W1TR Hanging Hinge Plate Boom to Mast Mount

Updated 11-Jun-2021  13:38


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W1TR Hanging Hinge Plate Boom to Mast Mount

Here is the W1TR Hanging Hinge Plate that allows the antenna to stay level while the tower tilts up or down.  NN4ZZ makes a similar one called the Tilt Plate, but for $750 I decided to make my own… for less than $200 !  N6RK also has a homebrew design. Undoubtedly theirs are a little stronger, but I could have gotten thicker aluminum plate for maybe $10-20 more if needed.  In any case, it seems that the one I built was stronger than the original part ! ?  I’ll let you know how mother nature treats it as time goes by!  Some folks have tried to make a hinge lock that keeps the hinge shut when in the air, this design could quickly be adapted to have a hinge lock if necessary, I have NOT found it to be necessary even in 60 mph winds.





Description: Tower LM470D Hinge Plate 12.JPG Description: Tower LM470D Hinge Plate 13.JPG 

Description: Tower LM470D Hinge Plate 09.JPG Description: Tower LM470D Hinge Plate 10.JPG 

Description: Tower LM470D Hinge Plate 11.JPG Description: Tower LM470D Hinge Plate 08.JPG 

Description: Tower LM470D Hinge Plate 16.JPG Description: Tower LM470D Hinge Plate 18.JPG


The U-Bolts and saddles (8 total) for 2” OD mast and boom were purchased from DX Engineering (part DXE-SAD-200B, $84 + shipping).

The stainless steel hinge (1 foot by 5 inches by 1/8” thick) was purchased from McMaster Carr (part 1582A83, $56 + shipping).

The many bolts, nuts, lockwashers were purchased from Sears Hardware, all stainless steel (approximately $25).

The aluminum plates (1 foot square by 3/16” thick) were purchased from Admiral Metals / Metal Source as scrap pieces for $2 / lb, total cost $9 ! 

They have much thicker ones if needed (even an inch thick or more)!


I drilled over 50 holes in the various parts… first a small starter hole (1/8” drill) then a real hole (13/32” which is 3/8” + 1/32”), and for the 12 clearance holes a 5/8” hole.  It is recommended to get a really good drill such as the Craftsman ˝” drill and a drill press kit (or simply a drill press itself).  It took quite a while to drill all those holes.  The XYL calls it the Aluminum Swiss Cheese, but here is the real Aluminum Swiss Cheese!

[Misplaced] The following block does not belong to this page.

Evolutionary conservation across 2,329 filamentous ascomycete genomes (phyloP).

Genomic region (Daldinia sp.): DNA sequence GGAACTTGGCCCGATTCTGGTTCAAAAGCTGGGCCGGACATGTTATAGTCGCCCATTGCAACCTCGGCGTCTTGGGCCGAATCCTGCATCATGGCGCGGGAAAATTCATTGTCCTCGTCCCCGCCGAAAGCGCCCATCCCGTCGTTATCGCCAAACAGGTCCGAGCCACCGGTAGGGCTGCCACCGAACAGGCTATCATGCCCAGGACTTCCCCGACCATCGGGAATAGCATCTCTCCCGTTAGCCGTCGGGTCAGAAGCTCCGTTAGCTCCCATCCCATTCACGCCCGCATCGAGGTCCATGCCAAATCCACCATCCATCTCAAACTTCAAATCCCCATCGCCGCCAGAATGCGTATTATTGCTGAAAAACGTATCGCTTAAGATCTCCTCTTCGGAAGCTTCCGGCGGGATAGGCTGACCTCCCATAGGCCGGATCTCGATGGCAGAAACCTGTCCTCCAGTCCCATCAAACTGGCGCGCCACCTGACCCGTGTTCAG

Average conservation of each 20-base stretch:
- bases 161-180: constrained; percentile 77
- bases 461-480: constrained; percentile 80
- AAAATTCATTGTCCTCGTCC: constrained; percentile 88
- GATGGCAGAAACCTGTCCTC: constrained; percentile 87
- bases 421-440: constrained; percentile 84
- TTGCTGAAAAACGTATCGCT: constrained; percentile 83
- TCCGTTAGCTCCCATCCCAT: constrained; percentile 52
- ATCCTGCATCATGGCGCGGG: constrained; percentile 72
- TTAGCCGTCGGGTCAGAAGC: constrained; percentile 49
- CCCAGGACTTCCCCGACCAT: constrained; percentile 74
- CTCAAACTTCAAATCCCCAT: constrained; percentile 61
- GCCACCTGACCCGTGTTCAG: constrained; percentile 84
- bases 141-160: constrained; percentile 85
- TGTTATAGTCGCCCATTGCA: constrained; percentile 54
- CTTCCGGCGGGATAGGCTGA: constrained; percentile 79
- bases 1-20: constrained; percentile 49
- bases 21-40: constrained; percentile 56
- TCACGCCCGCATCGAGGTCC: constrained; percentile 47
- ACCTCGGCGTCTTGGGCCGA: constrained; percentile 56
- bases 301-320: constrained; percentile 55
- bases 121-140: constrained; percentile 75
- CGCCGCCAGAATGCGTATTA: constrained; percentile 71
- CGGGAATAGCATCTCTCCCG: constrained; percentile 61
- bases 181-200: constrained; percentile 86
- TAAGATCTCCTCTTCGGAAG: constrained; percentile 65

As of Dec 2016, the hanging hinge plate has been a total success.  Since it’s installation in Dec 2008, no particular wear and tear so I guess it must be rugged enough.  It would probably be adequate to use only 4 DX Engineering U-Bolts rather than the 8 that I used, but I wanted to build this thing conservatively.


However, I have the following lessons learned for those who build this item. 

The hinge pin tends to work itself out of the hinge slowly as the high winds rock the antenna a little.  After 18 months of service, it worked itself out about an inch and a half.  So I estimate about 1 inch per year. I tried drilling a small hole through the hinge pin and a inserting a small cotter pin to prevent this from happening. (yeah, drilling through stainless steel is a real pain in the butt, especially in the field instead of on the bench)


Description: Hanging Hinge Plate Cotter Pin 1.JPG Description: Hanging Hinge Plate Cotter Pin 2.JPG 


As it turned out, the cotter pin broke after a couple of months and the pin began working itself out again. 

This time I screwed on a couple of tab / ears that prevent the pin from working its way out.

These tabs prevent the hinge pin from working its way out of the hinge.




I tried to leave the ends of those DX Engineering U-Bolts at their original length, but I just couldn’t get them to have proper clearance in the holes with the antenna mounted and distorting the mounting angle a little.  I ended up making the clearance holes larger as well as cutting the ends of the bolts off after all!  I used a saws-all to do it mounted on the tower, it would have been much easier to do so on the work bench in the first place?


During a recent phone call from W3JK (JK Antennas), he made the suggestion that if the hinge were attached to the middle of the aluminum plate fastened to the mast, there would not be a clearance problem with the U-Bolts.
Ah well, this was my first attempt, and there were a few lessons learned!

It has lasted over a decade without any issues, so it wasn’t all that bad a first attempt!